AP Psychology Chapter 12 Emotions, Stress & Health

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Emotion

a response of the whole organism, involving (1) physiological arousal, (2) expressive behaviors, and (3) conscious experience

Polygraph

a machine, commonly used in attempts to detect lies, that measures several of the physiological responses accompanying emotion

Catharsis

an emotional release which brings about renewal of the self or welcome relief from anxiety, tension, etc.

Feel-good, do-good Phenomenon

People's tendency to be helpful when in a good mood.

Adaptaton-level Phenomenon

Our tendency to for judgments relative to a "neutral" level defined by our prior experience.

Relative Deprivation

the perception that one is worse off relative to those with whom one compares oneself

James-Lange Theory

The theory that our experience of emotion is our awareness of our physiological responses to emotion-arousing stimuli.

Cannon-Bard Theory

The Theory that emotion arousing stimulus simultaneously triggers physiological responses and the subjective experience of emotion.

Two-factor Theory

Schachter's theory that to experience emotion one must e physically aroused and cognitively label the arousal.

Subjective Well-being

Self-perceived happiness or satisfaction with life.

Behavioral Medicine

an interdisciplinary field that integrates behavioral and medical knowledge and applies that knowledge to health and disease

Health Psychology

a subfield of psychology that provides psychology's contribution to behavioral medicine

Stress

the process by which we perceive and respond to certain events, called stressors, that we appraise as threatening or challenging

General Adaptation Syndrome (GAS)

Selye's concept of the body's adaptive response to stress as composed of three stages-- alarm, resistance exhaustion.

Burnout

physical, emotional, and mental exhaustion brought on by persistent job related stress

Coronary Heart Disease

the clogging of the vessels that nourish the heart muscle; the leading cause of death in many developed countries. (Myers Psychology 8e p. 555)

Type A

Friedman and Rosenman's term for competitive, hard-driving, impatient, verbally aggressive, and anger-prone people

Type B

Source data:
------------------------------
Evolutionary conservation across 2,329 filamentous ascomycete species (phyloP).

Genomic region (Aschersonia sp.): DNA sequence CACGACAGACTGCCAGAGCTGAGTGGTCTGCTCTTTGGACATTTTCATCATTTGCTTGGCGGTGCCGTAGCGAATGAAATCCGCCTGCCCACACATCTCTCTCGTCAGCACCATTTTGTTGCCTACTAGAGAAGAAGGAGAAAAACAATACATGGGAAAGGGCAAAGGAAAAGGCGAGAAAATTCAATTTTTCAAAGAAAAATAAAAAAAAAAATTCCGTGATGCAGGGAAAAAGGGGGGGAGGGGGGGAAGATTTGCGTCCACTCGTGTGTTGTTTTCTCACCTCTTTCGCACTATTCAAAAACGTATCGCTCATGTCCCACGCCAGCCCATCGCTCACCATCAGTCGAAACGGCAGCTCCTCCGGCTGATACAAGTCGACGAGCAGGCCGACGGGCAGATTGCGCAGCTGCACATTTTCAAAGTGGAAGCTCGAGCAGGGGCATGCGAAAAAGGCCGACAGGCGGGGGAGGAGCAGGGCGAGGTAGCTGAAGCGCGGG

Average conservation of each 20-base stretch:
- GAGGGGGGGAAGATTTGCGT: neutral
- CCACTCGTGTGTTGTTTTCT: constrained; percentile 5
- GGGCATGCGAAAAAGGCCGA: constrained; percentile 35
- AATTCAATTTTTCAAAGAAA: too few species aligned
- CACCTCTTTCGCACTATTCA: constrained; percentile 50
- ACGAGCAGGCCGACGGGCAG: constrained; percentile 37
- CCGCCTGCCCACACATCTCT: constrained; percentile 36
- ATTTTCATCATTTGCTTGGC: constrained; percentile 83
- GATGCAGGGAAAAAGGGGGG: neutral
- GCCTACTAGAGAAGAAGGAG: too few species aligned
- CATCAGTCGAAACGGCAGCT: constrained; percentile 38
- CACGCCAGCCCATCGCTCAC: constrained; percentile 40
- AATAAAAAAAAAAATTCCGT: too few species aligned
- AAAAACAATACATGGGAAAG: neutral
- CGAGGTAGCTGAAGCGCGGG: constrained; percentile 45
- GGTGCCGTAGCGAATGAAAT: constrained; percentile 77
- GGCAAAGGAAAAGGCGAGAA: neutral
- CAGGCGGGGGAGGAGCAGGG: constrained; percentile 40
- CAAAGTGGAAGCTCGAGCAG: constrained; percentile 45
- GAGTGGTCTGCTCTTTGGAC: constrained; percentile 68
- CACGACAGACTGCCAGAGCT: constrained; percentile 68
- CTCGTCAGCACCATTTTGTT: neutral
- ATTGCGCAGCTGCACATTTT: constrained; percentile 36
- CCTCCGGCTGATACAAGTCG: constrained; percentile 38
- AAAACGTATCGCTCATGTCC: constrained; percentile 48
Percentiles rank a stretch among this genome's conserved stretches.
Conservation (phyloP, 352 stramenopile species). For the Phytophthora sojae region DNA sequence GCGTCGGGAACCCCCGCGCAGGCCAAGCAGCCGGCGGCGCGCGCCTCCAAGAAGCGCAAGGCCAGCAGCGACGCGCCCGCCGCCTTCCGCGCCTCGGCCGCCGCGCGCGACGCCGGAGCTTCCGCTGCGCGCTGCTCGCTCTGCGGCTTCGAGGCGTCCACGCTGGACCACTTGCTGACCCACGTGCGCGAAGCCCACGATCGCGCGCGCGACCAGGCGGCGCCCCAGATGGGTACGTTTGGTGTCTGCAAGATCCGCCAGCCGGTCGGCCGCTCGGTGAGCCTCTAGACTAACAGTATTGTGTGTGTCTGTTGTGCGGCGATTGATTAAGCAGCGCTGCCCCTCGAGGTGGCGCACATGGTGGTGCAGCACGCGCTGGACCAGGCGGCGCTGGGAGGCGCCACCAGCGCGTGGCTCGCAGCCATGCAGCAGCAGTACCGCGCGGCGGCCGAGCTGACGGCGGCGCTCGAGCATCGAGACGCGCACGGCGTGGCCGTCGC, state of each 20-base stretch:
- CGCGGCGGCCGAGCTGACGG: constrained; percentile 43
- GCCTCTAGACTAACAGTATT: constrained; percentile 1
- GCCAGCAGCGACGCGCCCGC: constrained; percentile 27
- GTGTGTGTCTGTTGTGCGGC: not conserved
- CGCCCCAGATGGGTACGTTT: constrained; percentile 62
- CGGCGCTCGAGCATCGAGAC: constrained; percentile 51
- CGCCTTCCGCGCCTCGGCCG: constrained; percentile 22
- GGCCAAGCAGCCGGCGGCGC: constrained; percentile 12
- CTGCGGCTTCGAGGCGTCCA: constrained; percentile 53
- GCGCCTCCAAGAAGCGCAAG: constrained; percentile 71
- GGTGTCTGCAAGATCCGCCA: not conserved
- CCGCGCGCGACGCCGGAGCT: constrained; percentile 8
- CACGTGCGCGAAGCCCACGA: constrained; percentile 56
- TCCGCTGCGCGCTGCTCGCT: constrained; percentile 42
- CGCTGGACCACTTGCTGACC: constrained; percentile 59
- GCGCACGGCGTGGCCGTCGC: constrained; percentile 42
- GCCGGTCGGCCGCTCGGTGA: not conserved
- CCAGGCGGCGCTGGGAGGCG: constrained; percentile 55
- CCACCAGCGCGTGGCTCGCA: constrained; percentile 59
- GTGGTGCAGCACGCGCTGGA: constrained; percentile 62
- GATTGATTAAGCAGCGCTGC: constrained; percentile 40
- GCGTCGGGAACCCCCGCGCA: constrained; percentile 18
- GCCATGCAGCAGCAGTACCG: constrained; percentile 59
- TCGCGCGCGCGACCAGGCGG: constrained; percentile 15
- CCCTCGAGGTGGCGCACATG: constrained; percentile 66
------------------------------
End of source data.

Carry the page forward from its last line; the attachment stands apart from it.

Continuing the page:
Friedman and Rosenman's term for easygoing, relaxed people

Problem-focused coping

Attempting to alleviate stress directly--by changing the stressor or the way we interact with the stressor.

Emotion-focused coping

Attempting to alleviate stress by avoiding or ignoring a stressor and attending to emotional needs related to one's stress reaction.

Psychoneuroimmunology

study of how psychological, neural, and endocrine processes together affect the immune system and resulting health.

Psychophysiological Illness

Literally, "mind-body" illness; any stress-related physical illness, such as hypertension and some headaches.

Lymphocytes

the two types of white blood cells that are part of the body's immune system: B lymphocytes form in the bone marrow and release antibodies that fight bacterial infections; T lymphocytes form in the thymus and other lymphatic tissue and attack cancer cells, viruses, and foreign substances. (Myers Psychology 8e p. 557)

Aerobic Exercise

sustained exercise that increases heart and lung fitness; may also alleviate depression and anxiety

Biofeedback

a system for electronically recording, amplifying, and feeding back information regarding a subtle physiological state, such as blood pressure or muscle tension

Alternative Medicine

A variety of therapeutic or preventative health care practices that are alternatives to mainstream medicine, such as chiropractic, homeopathy, acupuncture, Chinese medicine, naturopathy, and herbal medicine.

Approach-approach Conflict

Involves choosing between two situations that both have pleasurable consequences.

Avoidance-avoidance Conflict

Involves choosing between two situations that both have disagreeable consequences.

Approach-avoidance Conflict

Involves a single situation that has both pleasurable and diagreeable aspects.

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